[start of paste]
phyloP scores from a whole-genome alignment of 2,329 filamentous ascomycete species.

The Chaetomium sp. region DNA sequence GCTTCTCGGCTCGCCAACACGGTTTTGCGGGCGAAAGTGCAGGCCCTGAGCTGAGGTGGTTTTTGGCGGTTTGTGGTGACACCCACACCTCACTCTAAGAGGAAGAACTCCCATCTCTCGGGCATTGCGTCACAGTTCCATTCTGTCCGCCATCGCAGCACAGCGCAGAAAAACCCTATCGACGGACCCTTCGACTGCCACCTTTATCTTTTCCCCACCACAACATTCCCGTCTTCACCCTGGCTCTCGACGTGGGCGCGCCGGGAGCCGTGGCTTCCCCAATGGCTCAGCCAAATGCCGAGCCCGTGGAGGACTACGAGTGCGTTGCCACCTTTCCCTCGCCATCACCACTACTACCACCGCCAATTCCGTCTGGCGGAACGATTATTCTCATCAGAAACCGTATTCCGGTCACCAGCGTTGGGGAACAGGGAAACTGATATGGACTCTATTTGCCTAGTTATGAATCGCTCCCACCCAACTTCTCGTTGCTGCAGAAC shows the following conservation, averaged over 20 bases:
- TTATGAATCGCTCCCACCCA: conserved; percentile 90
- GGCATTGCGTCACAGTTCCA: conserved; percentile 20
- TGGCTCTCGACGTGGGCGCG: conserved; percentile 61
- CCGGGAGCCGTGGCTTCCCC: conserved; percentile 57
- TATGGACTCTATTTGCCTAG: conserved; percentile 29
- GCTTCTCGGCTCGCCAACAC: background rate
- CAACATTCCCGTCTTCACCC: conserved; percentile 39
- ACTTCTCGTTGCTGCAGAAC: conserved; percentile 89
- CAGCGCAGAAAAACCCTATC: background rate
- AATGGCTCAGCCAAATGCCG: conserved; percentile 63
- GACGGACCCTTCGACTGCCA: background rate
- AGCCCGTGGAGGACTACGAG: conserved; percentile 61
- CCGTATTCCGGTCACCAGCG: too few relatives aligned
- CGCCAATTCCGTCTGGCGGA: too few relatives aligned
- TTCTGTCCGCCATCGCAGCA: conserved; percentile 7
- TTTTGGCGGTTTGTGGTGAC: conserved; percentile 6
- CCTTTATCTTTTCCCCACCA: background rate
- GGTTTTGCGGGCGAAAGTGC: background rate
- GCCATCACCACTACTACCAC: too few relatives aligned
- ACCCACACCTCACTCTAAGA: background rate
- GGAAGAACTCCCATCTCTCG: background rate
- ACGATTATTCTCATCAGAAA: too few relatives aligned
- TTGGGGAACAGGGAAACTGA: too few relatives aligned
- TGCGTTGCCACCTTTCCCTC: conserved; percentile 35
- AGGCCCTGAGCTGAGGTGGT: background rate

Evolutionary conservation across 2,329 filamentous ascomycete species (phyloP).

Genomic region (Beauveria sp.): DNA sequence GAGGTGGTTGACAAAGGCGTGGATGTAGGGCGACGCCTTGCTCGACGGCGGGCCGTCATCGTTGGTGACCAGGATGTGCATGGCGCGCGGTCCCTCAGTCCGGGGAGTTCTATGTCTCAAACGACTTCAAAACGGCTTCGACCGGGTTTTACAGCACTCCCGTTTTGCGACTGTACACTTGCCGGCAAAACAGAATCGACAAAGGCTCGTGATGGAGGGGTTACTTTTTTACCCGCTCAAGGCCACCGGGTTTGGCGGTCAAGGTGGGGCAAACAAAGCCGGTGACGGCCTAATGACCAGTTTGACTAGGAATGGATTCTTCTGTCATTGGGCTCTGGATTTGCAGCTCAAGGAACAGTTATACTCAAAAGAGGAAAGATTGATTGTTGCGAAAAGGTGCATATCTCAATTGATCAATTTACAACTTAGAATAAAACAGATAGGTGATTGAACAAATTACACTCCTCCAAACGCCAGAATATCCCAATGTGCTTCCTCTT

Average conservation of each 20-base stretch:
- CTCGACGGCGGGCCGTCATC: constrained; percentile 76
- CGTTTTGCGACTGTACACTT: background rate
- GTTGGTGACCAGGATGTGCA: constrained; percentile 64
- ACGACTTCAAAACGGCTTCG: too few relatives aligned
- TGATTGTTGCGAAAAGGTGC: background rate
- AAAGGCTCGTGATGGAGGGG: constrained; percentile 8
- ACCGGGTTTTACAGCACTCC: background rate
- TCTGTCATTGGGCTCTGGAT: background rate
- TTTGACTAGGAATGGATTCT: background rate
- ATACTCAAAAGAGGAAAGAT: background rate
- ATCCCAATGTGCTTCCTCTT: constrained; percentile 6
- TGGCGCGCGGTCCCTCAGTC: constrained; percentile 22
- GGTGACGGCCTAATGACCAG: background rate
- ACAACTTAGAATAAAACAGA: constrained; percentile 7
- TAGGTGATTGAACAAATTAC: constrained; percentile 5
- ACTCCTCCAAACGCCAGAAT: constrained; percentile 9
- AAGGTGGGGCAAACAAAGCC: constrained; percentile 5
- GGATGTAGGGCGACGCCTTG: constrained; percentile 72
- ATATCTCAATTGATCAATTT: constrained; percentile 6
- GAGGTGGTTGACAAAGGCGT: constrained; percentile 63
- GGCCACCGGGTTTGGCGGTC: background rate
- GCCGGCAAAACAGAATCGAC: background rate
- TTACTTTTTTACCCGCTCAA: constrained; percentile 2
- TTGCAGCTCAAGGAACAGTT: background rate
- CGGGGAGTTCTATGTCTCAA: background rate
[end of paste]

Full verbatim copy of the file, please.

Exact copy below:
phyloP scores from a whole-genome alignment of 2,329 filamentous ascomycete species.

The Chaetomium sp. region DNA sequence GCTTCTCGGCTCGCCAACACGGTTTTGCGGGCGAAAGTGCAGGCCCTGAGCTGAGGTGGTTTTTGGCGGTTTGTGGTGACACCCACACCTCACTCTAAGAGGAAGAACTCCCATCTCTCGGGCATTGCGTCACAGTTCCATTCTGTCCGCCATCGCAGCACAGCGCAGAAAAACCCTATCGACGGACCCTTCGACTGCCACCTTTATCTTTTCCCCACCACAACATTCCCGTCTTCACCCTGGCTCTCGACGTGGGCGCGCCGGGAGCCGTGGCTTCCCCAATGGCTCAGCCAAATGCCGAGCCCGTGGAGGACTACGAGTGCGTTGCCACCTTTCCCTCGCCATCACCACTACTACCACCGCCAATTCCGTCTGGCGGAACGATTATTCTCATCAGAAACCGTATTCCGGTCACCAGCGTTGGGGAACAGGGAAACTGATATGGACTCTATTTGCCTAGTTATGAATCGCTCCCACCCAACTTCTCGTTGCTGCAGAAC shows the following conservation, averaged over 20 bases:
- TTATGAATCGCTCCCACCCA: conserved; percentile 90
- GGCATTGCGTCACAGTTCCA: conserved; percentile 20
- TGGCTCTCGACGTGGGCGCG: conserved; percentile 61
- CCGGGAGCCGTGGCTTCCCC: conserved; percentile 57
- TATGGACTCTATTTGCCTAG: conserved; percentile 29
- GCTTCTCGGCTCGCCAACAC: background rate
- CAACATTCCCGTCTTCACCC: conserved; percentile 39
- ACTTCTCGTTGCTGCAGAAC: conserved; percentile 89
- CAGCGCAGAAAAACCCTATC: background rate
- AATGGCTCAGCCAAATGCCG: conserved; percentile 63
- GACGGACCCTTCGACTGCCA: background rate
- AGCCCGTGGAGGACTACGAG: conserved; percentile 61
- CCGTATTCCGGTCACCAGCG: too few relatives aligned
- CGCCAATTCCGTCTGGCGGA: too few relatives aligned
- TTCTGTCCGCCATCGCAGCA: conserved; percentile 7
- TTTTGGCGGTTTGTGGTGAC: conserved; percentile 6
- CCTTTATCTTTTCCCCACCA: background rate
- GGTTTTGCGGGCGAAAGTGC: background rate
- GCCATCACCACTACTACCAC: too few relatives aligned
- ACCCACACCTCACTCTAAGA: background rate
- GGAAGAACTCCCATCTCTCG: background rate
- ACGATTATTCTCATCAGAAA: too few relatives aligned
- TTGGGGAACAGGGAAACTGA: too few relatives aligned
- TGCGTTGCCACCTTTCCCTC: conserved; percentile 35
- AGGCCCTGAGCTGAGGTGGT: background rate

Evolutionary conservation across 2,329 filamentous ascomycete species (phyloP).

Genomic region (Beauveria sp.): DNA sequence GAGGTGGTTGACAAAGGCGTGGATGTAGGGCGACGCCTTGCTCGACGGCGGGCCGTCATCGTTGGTGACCAGGATGTGCATGGCGCGCGGTCCCTCAGTCCGGGGAGTTCTATGTCTCAAACGACTTCAAAACGGCTTCGACCGGGTTTTACAGCACTCCCGTTTTGCGACTGTACACTTGCCGGCAAAACAGAATCGACAAAGGCTCGTGATGGAGGGGTTACTTTTTTACCCGCTCAAGGCCACCGGGTTTGGCGGTCAAGGTGGGGCAAACAAAGCCGGTGACGGCCTAATGACCAGTTTGACTAGGAATGGATTCTTCTGTCATTGGGCTCTGGATTTGCAGCTCAAGGAACAGTTATACTCAAAAGAGGAAAGATTGATTGTTGCGAAAAGGTGCATATCTCAATTGATCAATTTACAACTTAGAATAAAACAGATAGGTGATTGAACAAATTACACTCCTCCAAACGCCAGAATATCCCAATGTGCTTCCTCTT

Average conservation of each 20-base stretch:
- CTCGACGGCGGGCCGTCATC: constrained; percentile 76
- CGTTTTGCGACTGTACACTT: background rate
- GTTGGTGACCAGGATGTGCA: constrained; percentile 64
- ACGACTTCAAAACGGCTTCG: too few relatives aligned
- TGATTGTTGCGAAAAGGTGC: background rate
- AAAGGCTCGTGATGGAGGGG: constrained; percentile 8
- ACCGGGTTTTACAGCACTCC: background rate
- TCTGTCATTGGGCTCTGGAT: background rate
- TTTGACTAGGAATGGATTCT: background rate
- ATACTCAAAAGAGGAAAGAT: background rate
- ATCCCAATGTGCTTCCTCTT: constrained; percentile 6
- TGGCGCGCGGTCCCTCAGTC: constrained; percentile 22
- GGTGACGGCCTAATGACCAG: background rate
- ACAACTTAGAATAAAACAGA: constrained; percentile 7
- TAGGTGATTGAACAAATTAC: constrained; percentile 5
- ACTCCTCCAAACGCCAGAAT: constrained; percentile 9
- AAGGTGGGGCAAACAAAGCC: constrained; percentile 5
- GGATGTAGGGCGACGCCTTG: constrained; percentile 72
- ATATCTCAATTGATCAATTT: constrained; percentile 6
- GAGGTGGTTGACAAAGGCGT: constrained; percentile 63
- GGCCACCGGGTTTGGCGGTC: background rate
- GCCGGCAAAACAGAATCGAC: background rate
- TTACTTTTTTACCCGCTCAA: constrained; percentile 2
- TTGCAGCTCAAGGAACAGTT: background rate
- CGGGGAGTTCTATGTCTCAA: background rate